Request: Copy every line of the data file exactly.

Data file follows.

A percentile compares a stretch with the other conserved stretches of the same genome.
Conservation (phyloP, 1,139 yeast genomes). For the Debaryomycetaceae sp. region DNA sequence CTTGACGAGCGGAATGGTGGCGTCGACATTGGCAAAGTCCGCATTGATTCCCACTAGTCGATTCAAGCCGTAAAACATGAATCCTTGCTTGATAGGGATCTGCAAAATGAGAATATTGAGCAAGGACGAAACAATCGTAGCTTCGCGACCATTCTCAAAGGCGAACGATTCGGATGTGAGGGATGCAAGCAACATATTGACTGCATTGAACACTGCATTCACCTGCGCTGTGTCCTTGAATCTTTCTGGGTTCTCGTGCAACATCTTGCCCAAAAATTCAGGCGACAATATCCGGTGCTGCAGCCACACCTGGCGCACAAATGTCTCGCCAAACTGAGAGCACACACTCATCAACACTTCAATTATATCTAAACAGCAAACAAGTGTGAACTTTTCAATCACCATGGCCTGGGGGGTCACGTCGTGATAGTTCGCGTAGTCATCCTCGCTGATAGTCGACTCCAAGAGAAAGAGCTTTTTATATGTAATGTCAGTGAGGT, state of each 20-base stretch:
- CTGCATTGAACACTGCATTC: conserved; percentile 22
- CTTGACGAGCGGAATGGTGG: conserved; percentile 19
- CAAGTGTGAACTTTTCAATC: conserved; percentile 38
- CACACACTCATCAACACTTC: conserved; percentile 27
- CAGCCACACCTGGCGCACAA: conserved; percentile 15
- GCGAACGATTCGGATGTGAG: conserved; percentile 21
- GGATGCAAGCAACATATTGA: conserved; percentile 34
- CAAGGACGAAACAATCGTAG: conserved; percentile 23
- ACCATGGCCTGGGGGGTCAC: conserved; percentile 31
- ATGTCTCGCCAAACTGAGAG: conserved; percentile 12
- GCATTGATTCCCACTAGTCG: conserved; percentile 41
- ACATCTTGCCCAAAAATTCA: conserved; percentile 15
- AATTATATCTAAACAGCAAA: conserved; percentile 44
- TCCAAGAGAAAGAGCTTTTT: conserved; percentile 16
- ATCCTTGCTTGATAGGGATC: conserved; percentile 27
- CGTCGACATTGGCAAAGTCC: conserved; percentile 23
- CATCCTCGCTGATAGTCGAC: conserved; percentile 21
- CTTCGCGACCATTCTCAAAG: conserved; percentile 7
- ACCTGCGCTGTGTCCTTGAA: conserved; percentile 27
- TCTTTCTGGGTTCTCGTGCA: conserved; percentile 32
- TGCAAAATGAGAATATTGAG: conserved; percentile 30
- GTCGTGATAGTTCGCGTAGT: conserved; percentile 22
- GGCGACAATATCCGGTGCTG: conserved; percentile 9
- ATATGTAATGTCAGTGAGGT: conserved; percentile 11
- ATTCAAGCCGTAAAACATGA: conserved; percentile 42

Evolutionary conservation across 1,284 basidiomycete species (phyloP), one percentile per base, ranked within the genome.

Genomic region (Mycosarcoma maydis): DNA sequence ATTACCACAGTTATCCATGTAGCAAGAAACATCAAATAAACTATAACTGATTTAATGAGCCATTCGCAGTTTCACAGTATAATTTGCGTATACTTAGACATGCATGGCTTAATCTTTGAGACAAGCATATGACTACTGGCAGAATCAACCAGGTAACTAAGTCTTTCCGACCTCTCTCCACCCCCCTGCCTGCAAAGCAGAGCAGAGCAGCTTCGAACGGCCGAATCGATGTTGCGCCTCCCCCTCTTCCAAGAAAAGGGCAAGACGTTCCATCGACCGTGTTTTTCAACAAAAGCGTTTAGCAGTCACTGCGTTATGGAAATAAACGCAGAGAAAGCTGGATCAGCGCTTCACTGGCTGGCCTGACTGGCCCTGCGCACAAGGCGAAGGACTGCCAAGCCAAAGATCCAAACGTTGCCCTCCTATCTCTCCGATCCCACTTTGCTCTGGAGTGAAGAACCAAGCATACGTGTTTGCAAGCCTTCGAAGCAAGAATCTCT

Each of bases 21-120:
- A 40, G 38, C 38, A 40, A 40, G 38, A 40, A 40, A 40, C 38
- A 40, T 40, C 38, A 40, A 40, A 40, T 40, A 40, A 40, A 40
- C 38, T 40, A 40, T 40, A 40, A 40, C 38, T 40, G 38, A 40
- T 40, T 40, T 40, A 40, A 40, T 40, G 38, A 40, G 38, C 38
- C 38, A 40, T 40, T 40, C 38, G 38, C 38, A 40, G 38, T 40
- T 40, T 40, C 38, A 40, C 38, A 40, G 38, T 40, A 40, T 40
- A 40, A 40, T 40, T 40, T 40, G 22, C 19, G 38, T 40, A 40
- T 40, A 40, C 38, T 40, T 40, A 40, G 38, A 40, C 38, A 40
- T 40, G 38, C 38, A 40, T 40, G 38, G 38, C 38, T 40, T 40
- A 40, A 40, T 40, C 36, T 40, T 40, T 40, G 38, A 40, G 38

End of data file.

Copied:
A percentile compares a stretch with the other conserved stretches of the same genome.
Conservation (phyloP, 1,139 yeast genomes). For the Debaryomycetaceae sp. region DNA sequence CTTGACGAGCGGAATGGTGGCGTCGACATTGGCAAAGTCCGCATTGATTCCCACTAGTCGATTCAAGCCGTAAAACATGAATCCTTGCTTGATAGGGATCTGCAAAATGAGAATATTGAGCAAGGACGAAACAATCGTAGCTTCGCGACCATTCTCAAAGGCGAACGATTCGGATGTGAGGGATGCAAGCAACATATTGACTGCATTGAACACTGCATTCACCTGCGCTGTGTCCTTGAATCTTTCTGGGTTCTCGTGCAACATCTTGCCCAAAAATTCAGGCGACAATATCCGGTGCTGCAGCCACACCTGGCGCACAAATGTCTCGCCAAACTGAGAGCACACACTCATCAACACTTCAATTATATCTAAACAGCAAACAAGTGTGAACTTTTCAATCACCATGGCCTGGGGGGTCACGTCGTGATAGTTCGCGTAGTCATCCTCGCTGATAGTCGACTCCAAGAGAAAGAGCTTTTTATATGTAATGTCAGTGAGGT, state of each 20-base stretch:
- CTGCATTGAACACTGCATTC: conserved; percentile 22
- CTTGACGAGCGGAATGGTGG: conserved; percentile 19
- CAAGTGTGAACTTTTCAATC: conserved; percentile 38
- CACACACTCATCAACACTTC: conserved; percentile 27
- CAGCCACACCTGGCGCACAA: conserved; percentile 15
- GCGAACGATTCGGATGTGAG: conserved; percentile 21
- GGATGCAAGCAACATATTGA: conserved; percentile 34
- CAAGGACGAAACAATCGTAG: conserved; percentile 23
- ACCATGGCCTGGGGGGTCAC: conserved; percentile 31
- ATGTCTCGCCAAACTGAGAG: conserved; percentile 12
- GCATTGATTCCCACTAGTCG: conserved; percentile 41
- ACATCTTGCCCAAAAATTCA: conserved; percentile 15
- AATTATATCTAAACAGCAAA: conserved; percentile 44
- TCCAAGAGAAAGAGCTTTTT: conserved; percentile 16
- ATCCTTGCTTGATAGGGATC: conserved; percentile 27
- CGTCGACATTGGCAAAGTCC: conserved; percentile 23
- CATCCTCGCTGATAGTCGAC: conserved; percentile 21
- CTTCGCGACCATTCTCAAAG: conserved; percentile 7
- ACCTGCGCTGTGTCCTTGAA: conserved; percentile 27
- TCTTTCTGGGTTCTCGTGCA: conserved; percentile 32
- TGCAAAATGAGAATATTGAG: conserved; percentile 30
- GTCGTGATAGTTCGCGTAGT: conserved; percentile 22
- GGCGACAATATCCGGTGCTG: conserved; percentile 9
- ATATGTAATGTCAGTGAGGT: conserved; percentile 11
- ATTCAAGCCGTAAAACATGA: conserved; percentile 42

Evolutionary conservation across 1,284 basidiomycete species (phyloP), one percentile per base, ranked within the genome.

Genomic region (Mycosarcoma maydis): DNA sequence ATTACCACAGTTATCCATGTAGCAAGAAACATCAAATAAACTATAACTGATTTAATGAGCCATTCGCAGTTTCACAGTATAATTTGCGTATACTTAGACATGCATGGCTTAATCTTTGAGACAAGCATATGACTACTGGCAGAATCAACCAGGTAACTAAGTCTTTCCGACCTCTCTCCACCCCCCTGCCTGCAAAGCAGAGCAGAGCAGCTTCGAACGGCCGAATCGATGTTGCGCCTCCCCCTCTTCCAAGAAAAGGGCAAGACGTTCCATCGACCGTGTTTTTCAACAAAAGCGTTTAGCAGTCACTGCGTTATGGAAATAAACGCAGAGAAAGCTGGATCAGCGCTTCACTGGCTGGCCTGACTGGCCCTGCGCACAAGGCGAAGGACTGCCAAGCCAAAGATCCAAACGTTGCCCTCCTATCTCTCCGATCCCACTTTGCTCTGGAGTGAAGAACCAAGCATACGTGTTTGCAAGCCTTCGAAGCAAGAATCTCT

Each of bases 21-120:
- A 40, G 38, C 38, A 40, A 40, G 38, A 40, A 40, A 40, C 38
- A 40, T 40, C 38, A 40, A 40, A 40, T 40, A 40, A 40, A 40
- C 38, T 40, A 40, T 40, A 40, A 40, C 38, T 40, G 38, A 40
- T 40, T 40, T 40, A 40, A 40, T 40, G 38, A 40, G 38, C 38
- C 38, A 40, T 40, T 40, C 38, G 38, C 38, A 40, G 38, T 40
- T 40, T 40, C 38, A 40, C 38, A 40, G 38, T 40, A 40, T 40
- A 40, A 40, T 40, T 40, T 40, G 22, C 19, G 38, T 40, A 40
- T 40, A 40, C 38, T 40, T 40, A 40, G 38, A 40, C 38, A 40
- T 40, G 38, C 38, A 40, T 40, G 38, G 38, C 38, T 40, T 40
- A 40, A 40, T 40, C 36, T 40, T 40, T 40, G 38, A 40, G 38